Significance of Small Cell Size
Short diffusion distance is reason why cells are small and not large. Cells also similar in size. Some exceptions: Inside of egg is one cell. Other generalization: Plant cells larger than animals. Prokaryotic cells smaller than eukaryotic cells.

Structural Similarities of Cells
Surrounded by semisemipermeable membrane: membrane Acts like a sieve, selects what can get in and out of cell. Protein synthesized with same physical structures (=same organelles). Information for protein synthesis stored in DNA.

Functional Similarities of Cells
Energy source ATP. Mechanism of material transport through membrane. Conversion of information into protein. Cell division, i.e., one cell division divides to form another cell.

Examples of Specialized Cells
Epithelial cells (skin). Adipose cells (fat). Muscle cells (3 types). Nerve cells. Eggs & Sperm (unusual)

Epithelial Cells

Adipose Cells

Lecture 19

Muscle and Nerve Cells

Sperms Competing to Fertilize Egg

Three Functional Systems
Manufacturing proteins. proteins Metabolism: Converting Metabolism sugar to useful energy. Photosynthesis: Photosynthesis Capturing light energy.

Manufacturing proteins
Animal Cell

Animal Cell

cell membrane nucleus

Organelles: Sub-Cellular Structures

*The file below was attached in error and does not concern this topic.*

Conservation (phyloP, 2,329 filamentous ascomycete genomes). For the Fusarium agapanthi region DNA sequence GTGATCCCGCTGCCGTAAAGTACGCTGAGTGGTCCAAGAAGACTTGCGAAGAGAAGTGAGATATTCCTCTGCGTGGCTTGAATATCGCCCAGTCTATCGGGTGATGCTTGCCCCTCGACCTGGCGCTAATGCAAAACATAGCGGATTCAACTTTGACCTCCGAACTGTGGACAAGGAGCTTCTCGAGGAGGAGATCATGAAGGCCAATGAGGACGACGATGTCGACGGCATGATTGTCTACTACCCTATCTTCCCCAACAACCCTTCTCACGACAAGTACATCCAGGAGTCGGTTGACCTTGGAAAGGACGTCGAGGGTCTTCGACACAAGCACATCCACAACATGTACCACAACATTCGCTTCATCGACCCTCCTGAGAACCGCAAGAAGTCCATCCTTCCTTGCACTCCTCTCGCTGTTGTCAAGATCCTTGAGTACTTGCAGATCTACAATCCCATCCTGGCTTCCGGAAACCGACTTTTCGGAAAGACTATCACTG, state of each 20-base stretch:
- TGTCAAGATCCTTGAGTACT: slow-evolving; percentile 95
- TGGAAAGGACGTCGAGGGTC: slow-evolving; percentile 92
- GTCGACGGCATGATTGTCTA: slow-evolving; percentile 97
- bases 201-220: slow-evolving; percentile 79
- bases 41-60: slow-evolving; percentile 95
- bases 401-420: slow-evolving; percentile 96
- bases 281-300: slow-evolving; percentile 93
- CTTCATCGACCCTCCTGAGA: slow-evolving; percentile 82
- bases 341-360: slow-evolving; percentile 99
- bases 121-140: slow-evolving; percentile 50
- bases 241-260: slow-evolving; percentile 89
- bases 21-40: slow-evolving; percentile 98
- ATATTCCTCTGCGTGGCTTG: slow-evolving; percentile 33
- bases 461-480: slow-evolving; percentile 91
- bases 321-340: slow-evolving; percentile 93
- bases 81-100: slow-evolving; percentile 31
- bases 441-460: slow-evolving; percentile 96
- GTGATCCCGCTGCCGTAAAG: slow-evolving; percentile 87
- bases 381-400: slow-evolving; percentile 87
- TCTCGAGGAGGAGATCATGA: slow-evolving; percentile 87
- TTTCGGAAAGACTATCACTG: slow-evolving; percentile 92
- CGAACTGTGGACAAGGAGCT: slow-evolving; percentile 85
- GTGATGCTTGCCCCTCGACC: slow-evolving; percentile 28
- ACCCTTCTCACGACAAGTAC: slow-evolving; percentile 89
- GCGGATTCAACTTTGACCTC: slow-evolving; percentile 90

Protein production. Functions like a factory. Specialized “equipment”.


(ribosomes) endoplasmic reticulum (ER)

Most surrounded by membrane.

Protein Manufacturing Components

Lecture 19

Engineers and Plans

The Factory

Engineering: Copy plans, send to factory.

Factory assembles parts.

Nucleus: Where Plans Are
Nucleus and ER. Nucleus contains the master plans of the cell in the form of DNA.

Nucleus: Where Plans Are
When protein is needed Copy (=RNA) of part of DNA with RNA being info for assembled protein. DNA

Factory: ER and Ribosomes
RNA copy of plans for protein leaves nucleus. Plans go to factory = ribosome and ER.
(ribosomes) endoplasmic reticulum (ER)

Factory: ER and Ribosomes

Protein is assembled in factory like an assembly line.

Lecture 19

Factory: ER and Ribosomes
Protein being assembled Amino acid

Factory: ER and Ribosomes

RNA copy of “plan”

Ribsome= worker


Ribosome moves RNA copy along assembly line conveyor belt so plan can be read.

Finished proteins deposited inside ER.

Finished Products

Where to Now?
Proteins sent into cytoplasm in form of secretory vesicles to the golgi.

Packaged and “sent off” where needed.

Golgi Apparatus

Where to Now?
Proteins sent into cytoplasm in form of vesicles to the golgi. Protein modification.

From ER

secretory vesicles

Packaged in secretory vesicle.

Lecture 19

Where to Now?

Membrane bound structures with little or no structure. Plants: Fills with water and some organic compounds. Pressure from water expands cells.

Plant Vacuoles
Water entering cell


Secretory vesicles now incorporated into cell.

Allows cells to grow.

Dehydrated and Hydrated Plants

Storage Support



Water regulation

Dehydrated Plant Addition of water, filling cell’s vacuoles

vacuole chloroplasts mitochondria

Lecture 19